Most of the interest and fees that the bank receives goes to pay the expenses of operating a bank: salaries and wages for employees, utilities, legal fees, taxes, and so forth. Money for these expenses gets returned to the circulating money supply.

The remainder of the bank’s income is profit.

unpayable debt fallacy correction

Mutual banks (also called “cooperative banks”) and credit unions do in fact generally hold onto and relend their small profits — otherwise they cannot grow. This is a problem, but not a big one.

The vast majority of financial assets are held by stock-based banks, which are required by law to maximize profits. Profits go to the owners of the bank, the investors. The investors also receive profits from investment in other businesses.

Here again, it rankles that the investors are receiving all those profits without lifting a finger. But beyond our vague sense of unfairness, there are two very real problems.

Problem A: Investors typically receive more profits than they spend. This means that the buck stops there. The money stops circulating. It piles up.

Conceptually we can divide people into two groups:

(a) Investors — people who have more money than they need (and therefore have some extra that they can invest) and

(b) Non-investors — people who have less money than they need.

When investors receive more profits than they spend, the result is that people in group (a) who already have more money than they need end up with more and more of the money, leaving less and less for people in group (b) who already have less money than they need. This is a big problem. It is the root cause of poverty.

Problem B: Investors, being wealthy, typically spend and consume more than the average person. The big spenders are the worst offenders, but they are not alone. In fact, in the United States most of us — rich or poor — consume much more than we produce. For example, my family and I live on what is considered a “poverty level” income. And yet it would take us many years to produce for ourselves the goods and services that we blithely consume each year. This too is a big problem. It means that some people somewhere are working very very hard to produce the goods and services that we consume.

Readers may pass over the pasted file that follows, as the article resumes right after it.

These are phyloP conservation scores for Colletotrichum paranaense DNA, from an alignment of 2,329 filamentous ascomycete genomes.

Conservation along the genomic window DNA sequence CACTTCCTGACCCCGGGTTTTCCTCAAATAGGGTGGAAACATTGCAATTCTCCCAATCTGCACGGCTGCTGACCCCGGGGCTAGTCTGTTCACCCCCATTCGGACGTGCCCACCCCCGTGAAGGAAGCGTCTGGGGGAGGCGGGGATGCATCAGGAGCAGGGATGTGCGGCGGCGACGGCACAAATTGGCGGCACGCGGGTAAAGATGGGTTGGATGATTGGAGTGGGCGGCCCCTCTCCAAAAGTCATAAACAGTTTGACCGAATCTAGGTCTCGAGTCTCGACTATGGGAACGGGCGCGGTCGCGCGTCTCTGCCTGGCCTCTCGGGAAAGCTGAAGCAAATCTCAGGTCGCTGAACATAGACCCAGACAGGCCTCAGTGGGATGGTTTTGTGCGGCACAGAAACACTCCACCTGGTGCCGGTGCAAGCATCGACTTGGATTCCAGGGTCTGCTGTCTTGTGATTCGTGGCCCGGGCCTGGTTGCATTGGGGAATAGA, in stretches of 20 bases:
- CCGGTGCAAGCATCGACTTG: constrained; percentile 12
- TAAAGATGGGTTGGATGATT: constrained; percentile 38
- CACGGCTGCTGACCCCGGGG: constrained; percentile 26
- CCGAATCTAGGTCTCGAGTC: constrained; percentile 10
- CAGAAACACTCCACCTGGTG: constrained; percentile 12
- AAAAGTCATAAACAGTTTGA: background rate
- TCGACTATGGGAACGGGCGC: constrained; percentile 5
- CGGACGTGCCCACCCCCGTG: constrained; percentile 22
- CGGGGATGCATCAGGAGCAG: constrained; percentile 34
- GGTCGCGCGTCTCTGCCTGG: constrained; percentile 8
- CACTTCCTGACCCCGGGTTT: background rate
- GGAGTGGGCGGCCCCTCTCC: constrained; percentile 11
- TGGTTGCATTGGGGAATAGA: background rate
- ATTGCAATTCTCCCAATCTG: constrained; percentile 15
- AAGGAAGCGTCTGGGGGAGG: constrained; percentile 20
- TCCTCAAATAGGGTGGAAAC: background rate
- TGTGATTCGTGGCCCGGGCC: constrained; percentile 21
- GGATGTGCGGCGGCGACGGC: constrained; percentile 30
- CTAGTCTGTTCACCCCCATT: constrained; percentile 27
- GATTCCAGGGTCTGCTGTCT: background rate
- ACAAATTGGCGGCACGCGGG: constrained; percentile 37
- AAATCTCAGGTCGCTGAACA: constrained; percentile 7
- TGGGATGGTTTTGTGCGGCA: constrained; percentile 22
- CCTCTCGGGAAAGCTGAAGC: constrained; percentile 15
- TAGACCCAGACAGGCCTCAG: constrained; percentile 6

The Common Good Bank Solution

unpayable debt fallacy CGBs

Figure 3 shows how the common good bank system solves both problems, creating a sustainable economic system. Common good banks will charge interest, but the profit from that interest all goes back to the community as grants to schools and other nonprofit organizations. The money keeps circulating. None of the profits go to enrich individuals.

In fact, communities must dedicate half their profits to advance the common good outside their community. Wealthy communities will likely have larger deposits, larger loans, and larger profits than poor communities. So the wealth will gradually get distributed more evenly.

To clarify how interest can be repaid even though it is not explicitly created when the principal is lent into existence, here is an example:

Example of Paying Interest With No Problems

Imagine a world with just two people, Al and Betty, and one nonprofit bank.

Betty is a farmer. Al is a bank teller and tool-maker.

At first there is no money. Then one day Betty borrows $100 from the bank, to buy a plow from Al. The bank lends the money into existence, with interest of $1 per month. Betty plans to pay $11 a month, so that the loan will be paid off within ten months.

At first it looks as though Betty will only be able to pay back $100 (without interest) because there is only $100 in circulation. The interest will be unpayable. But since the money circulates, both principal and interest can be paid, without creating additional money. Figure 4 shows how it goes.unpayable debt fallacy Example

The first month, Al pays Betty $11 for food. Betty pays the bank $10 plus one dollar in interest. The bank pays Al $1 in wages and retires $10 of the debt. This leaves Al with $90. Betty and the bank each have nothing.

The second month, these transactions are all repeated, leaving Al with $80. The transactions are repeated again the next month, and so forth, each month leaving Al with $10 less.

In the ninth month, just after Al receives his pay, he notices that the world is about to run out of money, so he decides to spend his last $10 on food. Betty immediately pays off the loan. No additional interest is due and Al has already been paid for the month. The bank retires the final $10 of the loan. No money is left in circulation and there are no outstanding debts.

In this example, the bank makes no profit. If the bank does make a profit, say by paying Al only 50 cents a month, there is still no problem as long as the bank is a common good bank. The profits simply go to a nonprofit that (for example) pays Betty and Al to create works of art. The money stays in circulation.

In the common good bank system, interest is not evil and causes no problems. In the common good bank system, interest contributes to economic justice and sustainability. [4]

Key Books

  • O Valor do Amanhã - Ensaio Sobre a Natureza dos Juros, by Eduardo Giannetti, ISBN 9788535907353


  1. Wikipedia article on Interest[1]
  2. C.S. Lewis, Mere Christianity
  3. Allah, the Qur’an (Surah Baqarah, 2:275)
  4. Common Good Bank article

See Also